A federal judge yesterday temporarily blocked the largest planned cash takeover in American business history, an attempt by the Exxon Corp. to buy Reliance Electric Co. of Cleveland.

Exxon attorneys had argued that any delay in today's scheduled purchase would kill the $1.17 billion deal and cost the nation untold amounts in energy savings. However, they indicated after U.S. District Court Judge Harold L. Greene issued his ruling that the merger might still take place.

"There's nothing unusual about a temporary restraining order," said Exxon attorney Edwin M. Zimmerman. "Clearly this isn't a final decision."

However, lawyers for the Federal Trade Commission were jubilant. "Delighted, absolutely delighted," said Michael A. Schlanger. "We're reasonably confident that the evidence we've developed to date is representative of the body of evidence available...and that we will prevail."

A 10-day temporary restraining order, renewable once at the judge's discretion, was served on Exxon attorney Henry P. Sailer as he sat reading the ruling outside the judge's chambers. If the merger had gone forward today as planned, it would have united the world's largest corporation, Exxon, with the electric motor manufacturer that is number 262 on Fortune magazine's list of the 500 largest firms.

Now, however, the case will be argued again before Judge Greene sometime before Aug. 18. In his ruling, the judge said the FTC had argued strong-united the world's largest oil corporaly enough that the deal would be anti-competitive to justify a full judicial assessment.

The case has attracted wide attention not only for its staggering size, but also for the precedent it may set in intitrust law. At issue, according to the FTC, is the principle of "actual potential competition," the notion that a firm big enough to enter a manufacturing field by itself should do that, and thereby increase competition in that field, rather than buy and thus eliminate a firm already there.

Exxon questions the validity of that doctrine and says what is at stake is the public interest in energy conservation.

Exxon has argued that acquiring Reliance will enable it to perfect and market in a short time an Exxon invention, called an alternating current synthesizer, that makes electric motors much more efficient by changing their voltage and speed as needed.

The oil company insisted it needs Reliance to provide the marketing and production know how for the fastest possible development of the device. It claims the product could save the country 1 million barrels of oil a day, the amount now coming out of Alaska. To start up its own firm would take too long and the public would suffer, Exxon argued.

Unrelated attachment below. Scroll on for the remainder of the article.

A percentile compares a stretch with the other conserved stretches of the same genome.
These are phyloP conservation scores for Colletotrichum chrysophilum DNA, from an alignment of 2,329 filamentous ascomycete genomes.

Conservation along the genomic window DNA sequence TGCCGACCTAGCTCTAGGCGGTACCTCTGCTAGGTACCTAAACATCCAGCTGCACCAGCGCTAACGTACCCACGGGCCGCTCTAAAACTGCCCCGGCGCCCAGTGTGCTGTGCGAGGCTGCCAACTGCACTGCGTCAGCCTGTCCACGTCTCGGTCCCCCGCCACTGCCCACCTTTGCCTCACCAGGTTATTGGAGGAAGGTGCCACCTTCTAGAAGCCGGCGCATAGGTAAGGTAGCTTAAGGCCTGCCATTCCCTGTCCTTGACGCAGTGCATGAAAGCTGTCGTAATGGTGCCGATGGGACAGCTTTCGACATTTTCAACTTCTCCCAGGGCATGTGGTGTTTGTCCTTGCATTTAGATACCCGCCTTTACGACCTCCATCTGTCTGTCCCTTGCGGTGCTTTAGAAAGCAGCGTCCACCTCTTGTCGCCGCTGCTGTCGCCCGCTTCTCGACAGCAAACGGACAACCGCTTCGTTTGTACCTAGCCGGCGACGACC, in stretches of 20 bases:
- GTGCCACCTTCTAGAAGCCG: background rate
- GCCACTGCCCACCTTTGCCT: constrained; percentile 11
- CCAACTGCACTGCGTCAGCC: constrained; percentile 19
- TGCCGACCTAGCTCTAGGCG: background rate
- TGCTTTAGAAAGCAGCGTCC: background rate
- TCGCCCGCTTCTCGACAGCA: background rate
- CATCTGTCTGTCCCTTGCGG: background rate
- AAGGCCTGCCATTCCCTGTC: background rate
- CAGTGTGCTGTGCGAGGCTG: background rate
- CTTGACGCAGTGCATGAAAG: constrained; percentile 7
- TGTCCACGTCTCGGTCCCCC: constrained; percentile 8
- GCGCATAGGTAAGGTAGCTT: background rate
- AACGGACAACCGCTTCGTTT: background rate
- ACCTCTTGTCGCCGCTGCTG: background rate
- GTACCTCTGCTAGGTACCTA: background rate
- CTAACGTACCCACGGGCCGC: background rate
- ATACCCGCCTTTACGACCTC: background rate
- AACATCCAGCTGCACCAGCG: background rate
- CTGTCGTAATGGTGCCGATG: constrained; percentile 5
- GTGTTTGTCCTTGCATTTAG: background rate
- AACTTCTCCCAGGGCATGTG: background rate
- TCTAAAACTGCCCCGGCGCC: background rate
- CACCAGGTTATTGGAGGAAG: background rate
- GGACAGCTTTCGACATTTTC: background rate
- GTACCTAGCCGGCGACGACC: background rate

"The preliminary injunction hearing [before Aug. 18] could well be devoted in substantial part to a determination of where the public interest lies in that regard, which...could and should significantly influence the outcome of that proceeding," Judge Greene wrote.

"The antitrust laws are not, after all, ends in themselves, but only means to the end of serving the public interest," the judge continued.

The FTC had argued that by eliminating a firm that now controls 20 percent of the market for variable-speed motor control devices, Exxon would reduce competition and innovation in the field and thus harm the public interest in energy conservation. "This ruling indicates that Judge Greene recognizes this is appropriately the central focus," FTC attorney Schlanger said.

Others in the FTC and the electric motor industry have speculated that Exxon's interest in this merger may have less to do with its new device than it does with diversification. The mechanism is not unique and is not a breakthrough but an innovative use of solid-state technology.

Reliance, on the other hand, now produces a wide variety of electronic and electrical equipment, with motors accounting for only 10 to 11 percent of$966 million in sales last year.

Exxon offered Reliance stockholders $72 per share of common stock and $201.60 for each preferred stock share, about double the market price. About 95 percent of the common-stock-holders and 72 percent of the others had tendered their shares so far, but the option is only good until Aug. 20, according to Exxon. After that the deal is dead, they maintain, and noted that FTC proceedings have a history of delays.